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The Ill-Tempered Audiophool

Remote Control Part VI: Use iTunes on one computer to control Audirvana Plus, Decibel, or other player software on another

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How to use iTunes on one computer to control Audirvana Plus or other third-party player software on another computer

I'm experimenting with using iTunes as a remote-control interface. It has always kind of bothered me that there is no desktop-based version of Apple's (like the one on my iPad I can use with Bob Stern's script to control Audirvana). I found a way to trick iTunes into doing this for me, using a simple zsh shell script that you can obtain from this link:


In order to get this to work, I needed to do the following:

1. Enable ssh passwordless login from the controlling computer to the music server. This allows you to send commands and copy files easily, in addition to facilitating command-line login, so it is useful (and safer than using passwords) as it uses a public and private encryption-key system. This link explains how to do it.

2. Enable iTunes on the music server to share its library on your local network. This is by far the easiest way to make the interface. (Other options include using "Home Sharing" or sharing the drive that contains your iTunes library. If you use this last option, set iTunes on the controlling computer up so it won't try to manage the library. Then just add the files to the library.)

3. Purchase and install EventScripts. This is worth buying. It is worth every penny, for a variety of reasons I have blogged on here. We will make use of its ability to run a shell script (or Applescript) whenever iTunes changes a track.

4. Download the zsh shell script linked to above, and open it in your favorite text editor. (Apple's will do, but you really owe it to yourself to get TextMate, which I paid good money for, but version 2.0 alpha is now free.) At the top of the file there are five environment variables (all caps), the first three of which you absolutely must edit:

MUSICDIR="/Users/home/Music/iTunes/iTunes Media/Music"

This is pointing to the default iTunes directory for a user called "home". Change it to wherever yours is, or it will not work.


This needs to be changed to the username of the account that contains your music library on your music server.


This needs to be the name or numerical ip address of your music server. Apple typically appends the .local onto these names.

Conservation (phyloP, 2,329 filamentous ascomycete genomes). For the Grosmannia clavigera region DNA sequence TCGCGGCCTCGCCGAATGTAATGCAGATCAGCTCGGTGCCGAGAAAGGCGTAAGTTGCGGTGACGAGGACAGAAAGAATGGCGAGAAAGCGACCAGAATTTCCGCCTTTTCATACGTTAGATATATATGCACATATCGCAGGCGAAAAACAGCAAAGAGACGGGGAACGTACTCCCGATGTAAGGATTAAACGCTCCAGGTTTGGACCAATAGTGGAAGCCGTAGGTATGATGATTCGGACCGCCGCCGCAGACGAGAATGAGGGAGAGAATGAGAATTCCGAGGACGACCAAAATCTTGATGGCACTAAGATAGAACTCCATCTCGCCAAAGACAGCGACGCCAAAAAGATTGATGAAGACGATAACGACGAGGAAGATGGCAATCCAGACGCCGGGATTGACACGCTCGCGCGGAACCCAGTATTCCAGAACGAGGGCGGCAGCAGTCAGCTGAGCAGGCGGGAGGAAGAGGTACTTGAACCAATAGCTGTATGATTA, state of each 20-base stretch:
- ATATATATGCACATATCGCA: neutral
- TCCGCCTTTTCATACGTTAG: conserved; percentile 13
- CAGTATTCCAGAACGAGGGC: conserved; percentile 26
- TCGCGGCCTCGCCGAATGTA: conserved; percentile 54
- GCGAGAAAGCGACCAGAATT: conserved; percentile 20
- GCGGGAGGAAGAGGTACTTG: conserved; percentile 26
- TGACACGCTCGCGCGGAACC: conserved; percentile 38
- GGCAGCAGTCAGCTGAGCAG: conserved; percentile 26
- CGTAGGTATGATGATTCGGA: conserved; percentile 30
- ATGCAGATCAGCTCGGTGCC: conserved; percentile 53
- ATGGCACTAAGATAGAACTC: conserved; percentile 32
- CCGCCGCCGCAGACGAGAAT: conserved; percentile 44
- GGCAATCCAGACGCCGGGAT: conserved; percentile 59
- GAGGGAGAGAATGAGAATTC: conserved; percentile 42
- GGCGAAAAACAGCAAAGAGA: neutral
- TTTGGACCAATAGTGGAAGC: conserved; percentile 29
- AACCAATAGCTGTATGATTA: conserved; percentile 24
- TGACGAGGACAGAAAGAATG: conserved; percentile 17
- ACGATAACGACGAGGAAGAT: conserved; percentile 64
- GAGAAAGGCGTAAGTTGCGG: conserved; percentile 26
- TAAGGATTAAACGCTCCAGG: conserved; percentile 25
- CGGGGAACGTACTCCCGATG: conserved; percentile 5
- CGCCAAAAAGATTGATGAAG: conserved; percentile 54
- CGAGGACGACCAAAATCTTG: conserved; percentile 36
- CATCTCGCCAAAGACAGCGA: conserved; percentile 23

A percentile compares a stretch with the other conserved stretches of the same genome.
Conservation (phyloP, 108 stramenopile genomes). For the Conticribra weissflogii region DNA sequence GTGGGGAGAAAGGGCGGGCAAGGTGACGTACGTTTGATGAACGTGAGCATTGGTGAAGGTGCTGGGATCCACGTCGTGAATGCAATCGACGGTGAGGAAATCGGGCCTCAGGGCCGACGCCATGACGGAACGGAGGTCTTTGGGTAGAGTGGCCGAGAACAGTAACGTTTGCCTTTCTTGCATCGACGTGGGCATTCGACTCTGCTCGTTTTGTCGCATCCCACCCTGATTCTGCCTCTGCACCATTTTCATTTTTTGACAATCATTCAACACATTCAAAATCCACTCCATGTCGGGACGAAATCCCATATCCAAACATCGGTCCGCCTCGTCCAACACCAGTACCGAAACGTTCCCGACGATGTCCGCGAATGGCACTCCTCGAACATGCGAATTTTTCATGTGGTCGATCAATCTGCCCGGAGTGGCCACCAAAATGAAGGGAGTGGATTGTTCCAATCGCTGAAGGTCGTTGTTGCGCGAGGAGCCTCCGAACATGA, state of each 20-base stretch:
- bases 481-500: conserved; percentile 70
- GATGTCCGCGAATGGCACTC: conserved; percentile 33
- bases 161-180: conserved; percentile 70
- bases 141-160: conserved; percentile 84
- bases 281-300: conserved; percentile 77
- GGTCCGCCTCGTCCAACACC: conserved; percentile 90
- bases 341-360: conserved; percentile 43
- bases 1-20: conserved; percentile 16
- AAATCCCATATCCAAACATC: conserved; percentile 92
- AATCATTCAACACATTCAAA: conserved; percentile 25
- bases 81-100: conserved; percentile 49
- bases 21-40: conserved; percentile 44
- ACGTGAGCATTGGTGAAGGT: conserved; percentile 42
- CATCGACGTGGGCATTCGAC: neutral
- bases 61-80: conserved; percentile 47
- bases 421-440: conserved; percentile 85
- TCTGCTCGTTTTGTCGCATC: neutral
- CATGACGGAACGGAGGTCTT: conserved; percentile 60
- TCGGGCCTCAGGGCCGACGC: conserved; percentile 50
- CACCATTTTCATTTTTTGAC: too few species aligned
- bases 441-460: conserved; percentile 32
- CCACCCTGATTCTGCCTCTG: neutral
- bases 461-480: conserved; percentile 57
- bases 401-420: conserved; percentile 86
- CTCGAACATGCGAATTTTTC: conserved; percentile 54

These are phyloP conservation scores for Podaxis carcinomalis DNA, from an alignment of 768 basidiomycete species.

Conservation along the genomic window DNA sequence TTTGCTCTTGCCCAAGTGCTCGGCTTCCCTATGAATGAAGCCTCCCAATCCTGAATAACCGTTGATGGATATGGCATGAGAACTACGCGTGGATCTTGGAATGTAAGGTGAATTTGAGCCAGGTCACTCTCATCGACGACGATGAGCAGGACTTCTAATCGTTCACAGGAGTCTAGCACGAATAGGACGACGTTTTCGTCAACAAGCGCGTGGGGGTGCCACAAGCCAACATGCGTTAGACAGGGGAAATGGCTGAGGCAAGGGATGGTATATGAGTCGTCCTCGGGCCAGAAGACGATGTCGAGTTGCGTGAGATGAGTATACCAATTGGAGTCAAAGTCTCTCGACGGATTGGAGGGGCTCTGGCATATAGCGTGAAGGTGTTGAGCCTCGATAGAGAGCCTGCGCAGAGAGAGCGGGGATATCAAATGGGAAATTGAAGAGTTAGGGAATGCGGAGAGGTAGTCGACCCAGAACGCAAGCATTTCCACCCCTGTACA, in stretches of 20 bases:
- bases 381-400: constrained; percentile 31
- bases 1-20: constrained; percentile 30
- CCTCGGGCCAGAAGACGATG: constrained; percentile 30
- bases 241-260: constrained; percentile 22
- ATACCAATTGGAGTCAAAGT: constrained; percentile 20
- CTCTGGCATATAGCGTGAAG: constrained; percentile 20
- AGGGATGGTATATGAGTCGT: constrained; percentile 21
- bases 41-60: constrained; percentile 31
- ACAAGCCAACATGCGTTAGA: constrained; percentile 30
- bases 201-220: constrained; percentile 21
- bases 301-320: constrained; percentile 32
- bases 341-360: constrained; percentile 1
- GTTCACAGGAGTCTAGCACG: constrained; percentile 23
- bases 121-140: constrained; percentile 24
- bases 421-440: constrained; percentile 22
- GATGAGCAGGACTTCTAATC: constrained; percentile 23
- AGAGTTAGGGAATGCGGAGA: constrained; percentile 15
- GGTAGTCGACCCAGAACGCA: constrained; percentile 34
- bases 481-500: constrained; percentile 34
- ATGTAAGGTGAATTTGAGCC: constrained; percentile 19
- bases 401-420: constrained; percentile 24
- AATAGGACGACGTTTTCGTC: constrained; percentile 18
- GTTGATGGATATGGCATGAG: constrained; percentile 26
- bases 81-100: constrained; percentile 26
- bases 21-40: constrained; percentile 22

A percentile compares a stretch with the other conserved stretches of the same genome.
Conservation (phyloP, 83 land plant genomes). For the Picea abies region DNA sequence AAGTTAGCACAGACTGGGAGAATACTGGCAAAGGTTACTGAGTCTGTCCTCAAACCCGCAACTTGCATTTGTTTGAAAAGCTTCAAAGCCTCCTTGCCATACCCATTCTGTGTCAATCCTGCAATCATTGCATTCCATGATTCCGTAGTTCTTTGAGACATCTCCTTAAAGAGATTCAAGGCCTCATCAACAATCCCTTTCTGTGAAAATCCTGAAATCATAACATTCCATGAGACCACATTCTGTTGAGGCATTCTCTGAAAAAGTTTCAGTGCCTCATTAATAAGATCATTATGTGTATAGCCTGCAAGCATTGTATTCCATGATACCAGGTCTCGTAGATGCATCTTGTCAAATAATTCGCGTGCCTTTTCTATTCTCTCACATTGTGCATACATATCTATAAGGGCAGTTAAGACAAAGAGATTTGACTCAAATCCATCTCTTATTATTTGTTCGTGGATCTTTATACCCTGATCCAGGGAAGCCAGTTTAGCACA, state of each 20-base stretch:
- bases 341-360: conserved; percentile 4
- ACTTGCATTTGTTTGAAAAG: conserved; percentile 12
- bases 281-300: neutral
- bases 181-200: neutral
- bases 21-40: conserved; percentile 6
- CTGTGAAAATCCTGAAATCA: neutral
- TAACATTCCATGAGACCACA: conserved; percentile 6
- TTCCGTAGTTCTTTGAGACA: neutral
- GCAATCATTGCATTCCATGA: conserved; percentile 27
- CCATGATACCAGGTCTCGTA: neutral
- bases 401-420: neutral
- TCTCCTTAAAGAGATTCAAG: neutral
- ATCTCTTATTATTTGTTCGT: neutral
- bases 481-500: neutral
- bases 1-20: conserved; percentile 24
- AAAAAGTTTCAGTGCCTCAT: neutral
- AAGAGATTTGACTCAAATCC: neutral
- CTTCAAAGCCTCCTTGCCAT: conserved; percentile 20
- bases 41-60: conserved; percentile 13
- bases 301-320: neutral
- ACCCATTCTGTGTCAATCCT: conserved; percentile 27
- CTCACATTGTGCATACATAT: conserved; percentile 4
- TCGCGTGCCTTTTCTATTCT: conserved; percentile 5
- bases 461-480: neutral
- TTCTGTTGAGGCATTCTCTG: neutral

When you are done, set the executable bit on the file (the command is chmod a+x remoteplayer.zsh ) and put it into the EventScript directory:

cp remoteplayer.zsh "~/Library/Application Scripts/net.mousedown.EventScripts/."

(You can access this directory from the EventScript preferences window, and drag and drop the file.)

5. Set EventScript to run the shell script when iTunes starts to play a track.

Here is a picture: blogs/wgscott/attachments/13092-remote-control-part-vi-use-itunes-one-computer-control-audirvana-plus-decibel-or-other-player-software-another-eventscript_pref.png

6. Try it

(a) Open iTunes and (Audirvana (in stand-alone mode), or Decibel, or Vox, or ...?) on the music server, and set audirvana to run in stand-alone mode, rather than iTunes-integrated mode.

(b) Open iTunes on the controlling computer, and access the shared music library. Select something and play it.


Updates, Current limitations and to-do list:

  • The script (as of version 0.0.4) now works when encountering compilation/various artist albums.
  • The script (as of version 0.0.5) will work with other player software that can use "open -a <appname> <filename>" syntax to load files into its playlist buffer. So far, I have tested Audirvana (in non-iTunes-integrated mode), Vox and Decibel, and all of these work.
  • The script loaded into EventScript relaunches iTunes when you try to quit it. My current workaround is to quit EventScript first, but this is a stupid bug.

Updated 06-12-2014 at 12:34 PM by wgscott

Personal Blogs , tweaks , computer


  1. Bob Stern's Avatar
    "Set EventScript to run the shell script when iTunes starts to play a track"
    I don't see how that could achieve gapless playback. Audirvana needs the next track in the queue well before the previous one ends. In fact, I don't know whether Audirvana will even recognize the presence of a 2nd track for purposes of loading into its gapless playback buffer if the 2nd track is not present when the 1st track begins loading.
    Updated 06-10-2014 at 10:25 PM by wgscott
  2. wgscott's Avatar
    Because it doesn't do it in realtime. It just cranks through the list rapidly as soon as you push the play button. In fact, I had to slow it down to make sure there weren't multi-threading conflicts, so it spends a total of about 5 or so seconds on each track.